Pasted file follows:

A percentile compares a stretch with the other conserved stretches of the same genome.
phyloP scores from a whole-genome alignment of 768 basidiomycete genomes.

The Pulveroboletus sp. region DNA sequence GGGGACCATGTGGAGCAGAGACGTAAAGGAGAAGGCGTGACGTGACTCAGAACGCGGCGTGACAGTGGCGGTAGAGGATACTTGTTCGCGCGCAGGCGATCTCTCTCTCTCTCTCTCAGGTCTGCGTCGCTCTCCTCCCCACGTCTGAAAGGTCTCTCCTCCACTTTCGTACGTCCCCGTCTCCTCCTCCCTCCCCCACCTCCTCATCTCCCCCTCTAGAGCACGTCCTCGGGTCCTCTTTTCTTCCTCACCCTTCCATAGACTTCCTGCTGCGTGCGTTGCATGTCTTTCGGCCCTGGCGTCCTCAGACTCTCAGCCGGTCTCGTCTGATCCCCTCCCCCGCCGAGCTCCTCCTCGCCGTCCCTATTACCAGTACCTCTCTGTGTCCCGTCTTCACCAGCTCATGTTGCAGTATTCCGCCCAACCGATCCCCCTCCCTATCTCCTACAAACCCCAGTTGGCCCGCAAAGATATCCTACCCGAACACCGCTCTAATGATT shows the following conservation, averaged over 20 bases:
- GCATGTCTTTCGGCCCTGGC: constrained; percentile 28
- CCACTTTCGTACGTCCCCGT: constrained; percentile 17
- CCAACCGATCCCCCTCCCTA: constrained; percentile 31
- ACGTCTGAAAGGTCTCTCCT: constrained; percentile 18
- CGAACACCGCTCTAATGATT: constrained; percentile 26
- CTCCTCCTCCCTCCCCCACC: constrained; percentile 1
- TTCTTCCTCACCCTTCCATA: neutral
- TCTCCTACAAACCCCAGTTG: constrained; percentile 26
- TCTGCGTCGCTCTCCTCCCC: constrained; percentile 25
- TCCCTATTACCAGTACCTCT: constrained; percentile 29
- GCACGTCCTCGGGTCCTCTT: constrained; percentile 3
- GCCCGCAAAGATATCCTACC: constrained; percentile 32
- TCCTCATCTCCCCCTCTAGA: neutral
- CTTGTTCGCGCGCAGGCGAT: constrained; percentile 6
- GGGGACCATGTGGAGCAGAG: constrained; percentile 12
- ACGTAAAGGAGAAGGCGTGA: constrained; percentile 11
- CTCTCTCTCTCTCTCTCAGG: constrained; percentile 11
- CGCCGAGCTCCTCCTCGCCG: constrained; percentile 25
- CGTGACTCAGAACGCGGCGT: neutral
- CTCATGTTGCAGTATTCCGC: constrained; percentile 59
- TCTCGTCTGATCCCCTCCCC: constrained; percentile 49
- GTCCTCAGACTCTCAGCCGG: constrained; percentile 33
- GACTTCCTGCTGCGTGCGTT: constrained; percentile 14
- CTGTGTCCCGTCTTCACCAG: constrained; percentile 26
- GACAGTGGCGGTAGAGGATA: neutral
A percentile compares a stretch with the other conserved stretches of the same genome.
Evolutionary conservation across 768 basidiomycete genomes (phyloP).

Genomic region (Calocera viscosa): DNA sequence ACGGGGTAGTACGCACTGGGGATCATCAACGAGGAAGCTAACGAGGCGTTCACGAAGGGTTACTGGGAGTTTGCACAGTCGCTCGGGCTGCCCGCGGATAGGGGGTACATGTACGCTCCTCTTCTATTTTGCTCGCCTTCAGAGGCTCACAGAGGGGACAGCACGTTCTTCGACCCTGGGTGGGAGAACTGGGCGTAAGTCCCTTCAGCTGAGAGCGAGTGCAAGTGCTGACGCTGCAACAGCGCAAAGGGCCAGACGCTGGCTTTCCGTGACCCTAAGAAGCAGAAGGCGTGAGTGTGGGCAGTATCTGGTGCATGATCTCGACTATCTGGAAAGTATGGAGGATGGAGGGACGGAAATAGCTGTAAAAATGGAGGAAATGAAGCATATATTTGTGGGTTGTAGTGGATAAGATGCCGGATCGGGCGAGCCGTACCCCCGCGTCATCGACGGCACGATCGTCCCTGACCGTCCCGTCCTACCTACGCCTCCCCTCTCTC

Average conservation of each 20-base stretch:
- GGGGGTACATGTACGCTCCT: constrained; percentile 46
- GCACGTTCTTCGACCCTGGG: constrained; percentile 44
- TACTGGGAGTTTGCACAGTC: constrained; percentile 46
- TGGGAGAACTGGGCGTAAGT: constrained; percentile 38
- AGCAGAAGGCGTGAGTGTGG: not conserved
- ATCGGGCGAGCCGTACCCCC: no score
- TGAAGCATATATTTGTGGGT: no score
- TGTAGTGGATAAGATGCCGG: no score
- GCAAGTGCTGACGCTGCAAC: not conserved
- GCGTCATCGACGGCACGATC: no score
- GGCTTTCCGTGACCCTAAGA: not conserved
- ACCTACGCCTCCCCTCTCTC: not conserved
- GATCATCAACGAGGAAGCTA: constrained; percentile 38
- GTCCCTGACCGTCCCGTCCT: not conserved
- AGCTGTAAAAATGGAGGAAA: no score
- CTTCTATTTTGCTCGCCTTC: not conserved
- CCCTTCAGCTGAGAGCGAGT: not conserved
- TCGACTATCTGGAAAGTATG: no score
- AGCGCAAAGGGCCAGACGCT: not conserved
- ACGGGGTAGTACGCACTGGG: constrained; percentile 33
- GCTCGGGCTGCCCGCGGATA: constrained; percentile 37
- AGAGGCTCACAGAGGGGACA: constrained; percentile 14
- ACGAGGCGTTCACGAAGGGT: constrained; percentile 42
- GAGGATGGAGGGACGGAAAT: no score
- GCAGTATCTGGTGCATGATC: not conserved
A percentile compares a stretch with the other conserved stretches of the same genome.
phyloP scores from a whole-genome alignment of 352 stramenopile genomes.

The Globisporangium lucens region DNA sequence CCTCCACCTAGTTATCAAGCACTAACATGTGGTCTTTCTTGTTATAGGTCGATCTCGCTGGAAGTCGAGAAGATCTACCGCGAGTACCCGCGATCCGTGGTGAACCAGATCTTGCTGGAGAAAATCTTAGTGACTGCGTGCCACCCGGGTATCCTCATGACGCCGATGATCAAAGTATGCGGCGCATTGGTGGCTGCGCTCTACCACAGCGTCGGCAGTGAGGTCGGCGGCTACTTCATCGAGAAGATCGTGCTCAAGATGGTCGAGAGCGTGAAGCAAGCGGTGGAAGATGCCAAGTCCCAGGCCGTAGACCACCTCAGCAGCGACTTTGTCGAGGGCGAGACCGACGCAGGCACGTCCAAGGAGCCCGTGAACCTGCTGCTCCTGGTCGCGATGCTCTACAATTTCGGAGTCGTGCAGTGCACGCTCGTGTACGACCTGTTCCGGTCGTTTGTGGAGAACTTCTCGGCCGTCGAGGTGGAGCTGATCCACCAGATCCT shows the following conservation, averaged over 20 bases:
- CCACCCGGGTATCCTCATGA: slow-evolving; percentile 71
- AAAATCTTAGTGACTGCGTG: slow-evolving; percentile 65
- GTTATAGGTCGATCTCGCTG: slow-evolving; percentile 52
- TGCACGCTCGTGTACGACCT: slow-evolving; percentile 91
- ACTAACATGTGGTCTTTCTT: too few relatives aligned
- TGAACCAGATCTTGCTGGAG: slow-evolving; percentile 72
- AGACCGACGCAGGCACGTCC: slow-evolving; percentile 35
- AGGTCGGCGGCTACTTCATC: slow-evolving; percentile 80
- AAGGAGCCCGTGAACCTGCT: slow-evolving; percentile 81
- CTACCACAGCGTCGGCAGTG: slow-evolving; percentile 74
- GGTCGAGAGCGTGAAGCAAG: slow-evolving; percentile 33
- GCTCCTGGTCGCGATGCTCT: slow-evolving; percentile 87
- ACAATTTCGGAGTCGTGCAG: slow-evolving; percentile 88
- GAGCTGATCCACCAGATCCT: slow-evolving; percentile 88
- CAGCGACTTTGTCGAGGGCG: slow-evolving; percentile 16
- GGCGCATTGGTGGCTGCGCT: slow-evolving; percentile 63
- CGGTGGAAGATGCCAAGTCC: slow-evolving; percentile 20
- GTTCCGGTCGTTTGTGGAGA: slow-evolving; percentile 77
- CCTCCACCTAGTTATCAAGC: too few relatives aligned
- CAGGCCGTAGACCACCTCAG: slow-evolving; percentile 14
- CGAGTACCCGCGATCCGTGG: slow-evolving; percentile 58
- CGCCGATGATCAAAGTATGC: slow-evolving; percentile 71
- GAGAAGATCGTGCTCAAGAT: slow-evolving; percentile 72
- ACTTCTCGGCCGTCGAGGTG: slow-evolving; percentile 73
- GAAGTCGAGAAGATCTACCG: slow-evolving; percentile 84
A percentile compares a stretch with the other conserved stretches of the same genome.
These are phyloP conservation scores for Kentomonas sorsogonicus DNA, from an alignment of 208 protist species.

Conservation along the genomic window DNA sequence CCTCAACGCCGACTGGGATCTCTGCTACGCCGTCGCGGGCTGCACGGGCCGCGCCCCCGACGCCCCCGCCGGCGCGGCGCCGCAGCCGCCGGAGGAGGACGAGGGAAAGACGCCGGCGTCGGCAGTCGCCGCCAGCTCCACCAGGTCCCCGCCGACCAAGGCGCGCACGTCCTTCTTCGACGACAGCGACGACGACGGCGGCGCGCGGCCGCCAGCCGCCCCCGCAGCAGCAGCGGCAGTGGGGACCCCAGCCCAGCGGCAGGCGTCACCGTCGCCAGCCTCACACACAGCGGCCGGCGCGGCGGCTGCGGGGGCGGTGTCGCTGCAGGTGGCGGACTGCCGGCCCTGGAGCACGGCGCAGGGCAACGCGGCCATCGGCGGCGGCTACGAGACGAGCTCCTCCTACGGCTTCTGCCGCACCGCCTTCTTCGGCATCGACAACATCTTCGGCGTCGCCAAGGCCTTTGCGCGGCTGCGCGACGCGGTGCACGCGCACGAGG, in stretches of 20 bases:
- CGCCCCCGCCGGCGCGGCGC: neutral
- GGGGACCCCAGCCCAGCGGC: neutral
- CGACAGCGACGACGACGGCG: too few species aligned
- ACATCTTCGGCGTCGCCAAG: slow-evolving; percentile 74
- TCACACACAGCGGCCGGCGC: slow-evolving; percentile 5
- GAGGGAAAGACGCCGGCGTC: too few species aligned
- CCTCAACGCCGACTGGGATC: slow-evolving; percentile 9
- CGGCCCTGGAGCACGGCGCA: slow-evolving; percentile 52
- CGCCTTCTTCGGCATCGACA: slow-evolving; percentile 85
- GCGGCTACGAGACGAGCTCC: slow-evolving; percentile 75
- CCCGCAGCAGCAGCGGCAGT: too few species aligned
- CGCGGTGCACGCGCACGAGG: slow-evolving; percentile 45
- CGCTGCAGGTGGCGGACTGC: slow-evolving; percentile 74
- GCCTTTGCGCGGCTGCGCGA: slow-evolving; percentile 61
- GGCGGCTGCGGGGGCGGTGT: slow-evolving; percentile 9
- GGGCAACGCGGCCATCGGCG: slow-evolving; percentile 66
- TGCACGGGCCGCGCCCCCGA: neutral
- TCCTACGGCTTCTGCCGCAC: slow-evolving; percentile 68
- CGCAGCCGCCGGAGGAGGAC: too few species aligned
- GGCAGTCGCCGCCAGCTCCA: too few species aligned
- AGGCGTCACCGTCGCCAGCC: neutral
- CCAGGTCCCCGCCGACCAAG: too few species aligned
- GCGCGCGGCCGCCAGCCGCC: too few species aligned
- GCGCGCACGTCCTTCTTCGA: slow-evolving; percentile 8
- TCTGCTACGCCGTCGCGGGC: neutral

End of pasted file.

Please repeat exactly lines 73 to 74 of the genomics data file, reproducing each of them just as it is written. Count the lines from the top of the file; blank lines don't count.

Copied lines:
- ACAATTTCGGAGTCGTGCAG: slow-evolving; percentile 88
- GAGCTGATCCACCAGATCCT: slow-evolving; percentile 88